Consumer software

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Translational Science Benefits

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Community & public health benefits (Health activities & products)


Digital and mobile technologies used by or for consumers to improve health care delivery and outcomes. Consumer software runs mostly on hand-held devices (e.g., smartphones and tablets, but not limited to immobile computers). These applications include allowing access to health care visit summaries, activity or calorie tracking, and diabetes treatment.


Consumer software can inform doctors about patients’ environment and behaviors, deliver health care in real-time, and provide personalized data to inform future treatments and be aggregated for population-level analysis. Consumer software can potentially provide the data necessary to create methods/interventions for treatment and patient behavior.


Advice from authors on searching for information:

Ratings and the number of reviews on search engines and app stores can provide a rough estimate of the impact and quality of the software should it appear on these services.

Resources & Data

Organizations, repositories, websites, and other sources where you can find more information:


  • Mercy Hospital’s Virtual Health Center. Telecommunications center at Mercy Hospital in St. Louis. Provides care to patients through online sources and has a center dedicated to innovative care, physician training, and testing new products.


  • Health 2.0. Promotes new health care technologies through conferences, code-a-thons, and challenges. The Market Intel Health 2.0 Source database tracks products according to categories such as consumer facing, professional facing, patient-provider communication, etc. Access to the database requires a subscription.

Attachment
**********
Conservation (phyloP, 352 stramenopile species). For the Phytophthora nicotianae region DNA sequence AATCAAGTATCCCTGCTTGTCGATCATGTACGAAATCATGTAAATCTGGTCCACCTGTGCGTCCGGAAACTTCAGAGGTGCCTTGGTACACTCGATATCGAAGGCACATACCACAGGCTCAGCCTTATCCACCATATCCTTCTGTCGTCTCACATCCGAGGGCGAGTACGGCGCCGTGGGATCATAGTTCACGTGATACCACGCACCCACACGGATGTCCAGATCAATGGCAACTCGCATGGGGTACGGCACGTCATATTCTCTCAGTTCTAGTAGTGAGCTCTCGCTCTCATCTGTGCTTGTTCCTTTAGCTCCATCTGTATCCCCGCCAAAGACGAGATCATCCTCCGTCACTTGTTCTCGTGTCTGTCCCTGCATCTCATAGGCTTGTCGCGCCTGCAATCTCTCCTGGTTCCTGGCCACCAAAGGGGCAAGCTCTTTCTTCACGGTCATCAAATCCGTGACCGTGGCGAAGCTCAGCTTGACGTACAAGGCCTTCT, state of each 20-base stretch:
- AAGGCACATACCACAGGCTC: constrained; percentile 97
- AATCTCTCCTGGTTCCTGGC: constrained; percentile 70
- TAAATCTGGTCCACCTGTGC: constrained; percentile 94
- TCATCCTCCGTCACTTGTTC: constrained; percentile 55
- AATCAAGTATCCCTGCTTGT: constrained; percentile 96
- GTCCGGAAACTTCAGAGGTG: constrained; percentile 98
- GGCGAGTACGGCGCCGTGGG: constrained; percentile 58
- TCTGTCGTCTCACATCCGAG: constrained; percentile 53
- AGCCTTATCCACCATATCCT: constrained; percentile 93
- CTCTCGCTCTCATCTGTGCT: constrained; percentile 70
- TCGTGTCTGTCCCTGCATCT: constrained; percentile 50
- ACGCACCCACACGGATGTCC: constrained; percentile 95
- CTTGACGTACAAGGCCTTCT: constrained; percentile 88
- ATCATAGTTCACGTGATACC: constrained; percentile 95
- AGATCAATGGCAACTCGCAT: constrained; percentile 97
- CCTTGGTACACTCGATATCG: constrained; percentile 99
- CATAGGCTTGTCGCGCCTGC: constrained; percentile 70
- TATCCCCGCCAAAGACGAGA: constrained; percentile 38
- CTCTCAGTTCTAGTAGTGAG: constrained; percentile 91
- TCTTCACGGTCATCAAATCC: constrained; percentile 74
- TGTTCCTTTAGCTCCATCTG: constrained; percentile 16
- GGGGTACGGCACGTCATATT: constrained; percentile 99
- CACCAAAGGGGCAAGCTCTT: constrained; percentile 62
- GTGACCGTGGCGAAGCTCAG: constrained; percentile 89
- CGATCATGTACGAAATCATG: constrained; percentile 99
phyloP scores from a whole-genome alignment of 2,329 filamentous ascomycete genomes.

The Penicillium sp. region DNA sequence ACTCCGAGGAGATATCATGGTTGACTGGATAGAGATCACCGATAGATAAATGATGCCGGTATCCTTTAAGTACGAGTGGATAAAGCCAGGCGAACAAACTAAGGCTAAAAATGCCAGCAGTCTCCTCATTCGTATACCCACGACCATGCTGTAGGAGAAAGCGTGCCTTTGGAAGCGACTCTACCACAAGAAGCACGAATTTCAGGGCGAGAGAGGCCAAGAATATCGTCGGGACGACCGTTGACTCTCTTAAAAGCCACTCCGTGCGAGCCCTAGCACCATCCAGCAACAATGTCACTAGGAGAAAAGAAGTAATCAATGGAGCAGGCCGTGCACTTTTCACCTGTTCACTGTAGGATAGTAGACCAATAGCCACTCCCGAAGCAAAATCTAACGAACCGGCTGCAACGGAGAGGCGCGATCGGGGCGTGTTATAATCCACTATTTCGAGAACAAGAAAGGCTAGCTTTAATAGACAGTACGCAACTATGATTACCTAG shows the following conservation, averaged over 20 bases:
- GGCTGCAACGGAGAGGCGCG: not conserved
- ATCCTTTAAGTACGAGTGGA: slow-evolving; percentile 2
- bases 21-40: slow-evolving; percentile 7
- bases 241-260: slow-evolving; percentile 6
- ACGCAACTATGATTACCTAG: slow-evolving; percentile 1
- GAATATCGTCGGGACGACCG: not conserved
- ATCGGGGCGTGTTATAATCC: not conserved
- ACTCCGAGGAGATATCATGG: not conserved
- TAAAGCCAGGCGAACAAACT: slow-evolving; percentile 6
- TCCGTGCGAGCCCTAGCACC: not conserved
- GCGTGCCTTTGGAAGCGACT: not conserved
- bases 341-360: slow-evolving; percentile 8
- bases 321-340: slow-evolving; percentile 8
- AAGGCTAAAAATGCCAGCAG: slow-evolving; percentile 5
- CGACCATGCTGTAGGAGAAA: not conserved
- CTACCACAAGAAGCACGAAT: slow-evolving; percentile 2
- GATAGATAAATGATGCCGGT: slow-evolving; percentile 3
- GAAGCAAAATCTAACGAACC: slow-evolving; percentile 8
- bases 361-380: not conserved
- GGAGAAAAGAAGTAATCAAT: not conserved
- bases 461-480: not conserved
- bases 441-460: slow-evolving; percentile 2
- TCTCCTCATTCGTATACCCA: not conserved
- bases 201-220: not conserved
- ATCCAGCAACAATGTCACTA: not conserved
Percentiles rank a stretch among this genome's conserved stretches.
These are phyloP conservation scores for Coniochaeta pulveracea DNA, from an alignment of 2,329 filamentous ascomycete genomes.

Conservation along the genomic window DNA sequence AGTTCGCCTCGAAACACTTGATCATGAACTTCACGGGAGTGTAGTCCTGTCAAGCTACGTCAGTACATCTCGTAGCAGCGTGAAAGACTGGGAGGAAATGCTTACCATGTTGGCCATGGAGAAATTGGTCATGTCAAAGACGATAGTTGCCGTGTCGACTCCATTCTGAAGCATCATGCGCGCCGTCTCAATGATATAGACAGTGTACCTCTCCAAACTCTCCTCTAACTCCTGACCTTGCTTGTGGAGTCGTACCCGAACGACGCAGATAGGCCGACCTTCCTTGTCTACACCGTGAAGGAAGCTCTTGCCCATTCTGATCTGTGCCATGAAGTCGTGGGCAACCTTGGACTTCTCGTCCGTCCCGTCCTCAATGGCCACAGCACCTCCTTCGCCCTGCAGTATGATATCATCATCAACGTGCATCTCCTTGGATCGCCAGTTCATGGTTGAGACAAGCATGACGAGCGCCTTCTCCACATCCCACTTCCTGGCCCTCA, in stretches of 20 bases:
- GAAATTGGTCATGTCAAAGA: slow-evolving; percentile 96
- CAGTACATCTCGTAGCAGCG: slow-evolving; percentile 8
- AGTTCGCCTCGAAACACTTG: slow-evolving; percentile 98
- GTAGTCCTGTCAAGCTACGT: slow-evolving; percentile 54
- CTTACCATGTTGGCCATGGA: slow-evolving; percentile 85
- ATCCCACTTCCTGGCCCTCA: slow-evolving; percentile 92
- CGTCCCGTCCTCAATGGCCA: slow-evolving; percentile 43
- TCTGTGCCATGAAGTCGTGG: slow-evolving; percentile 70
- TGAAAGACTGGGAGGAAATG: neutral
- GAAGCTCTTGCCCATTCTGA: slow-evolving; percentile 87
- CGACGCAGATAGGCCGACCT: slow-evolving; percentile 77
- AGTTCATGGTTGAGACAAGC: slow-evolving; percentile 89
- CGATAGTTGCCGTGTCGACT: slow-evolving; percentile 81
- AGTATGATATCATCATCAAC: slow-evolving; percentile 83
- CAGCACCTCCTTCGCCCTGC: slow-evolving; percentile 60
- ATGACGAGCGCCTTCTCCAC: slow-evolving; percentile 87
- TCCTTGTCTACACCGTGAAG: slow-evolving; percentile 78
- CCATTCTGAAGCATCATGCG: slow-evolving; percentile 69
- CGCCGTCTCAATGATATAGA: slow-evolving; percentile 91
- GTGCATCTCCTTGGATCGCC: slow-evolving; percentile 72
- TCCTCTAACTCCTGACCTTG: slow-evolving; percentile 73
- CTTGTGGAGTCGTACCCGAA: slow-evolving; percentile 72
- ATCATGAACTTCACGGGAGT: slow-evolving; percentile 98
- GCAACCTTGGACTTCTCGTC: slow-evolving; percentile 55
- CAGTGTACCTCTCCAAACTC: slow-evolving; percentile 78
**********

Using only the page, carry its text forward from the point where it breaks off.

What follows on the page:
• Provides national guidelines and standards for treating and creating studies utilizing smart-phones and mobile devices. This website provides HIPPA standards, examples of national privacy frameworks for health records and information protection, and lists current laws in place to protect that information.
  • Mobile Applications. Android Apps on Google Play, iTunes free and paid apps (Apple device required for full search), and Windows Phone Apps can be searched for a wide range of general medical (i.e. WebMD, medical records tracking, health tracking) or condition-specific (i.e. diabetes, heart rate monitors) mobile applications.

Data Limitations

Challenges you may encounter while searching for information:

Depending on the software platform, there may not be any data on utilizing it in studies or testing with patients.


Articles, books, and other publications in translational science using the indicator:

Case Studies

Young person with diabetes using glucose tester.

Identifying and Addressing Challenges to Diabetes Care in Real-Time in Youth from Disadvantaged Communities

By ICTS and Washington University in St. Louis

Developing a smartphone app to help youth overcome barriers to diabetes care

SOLACE: An Early Warning System for Adolescent Suicidality

By Oregon Clinical & Translational Research Institute (Oregon CTSA)

Creating technology that uses physiological measures to help adolescents prevent their own worsening suicidality and suicide attempts.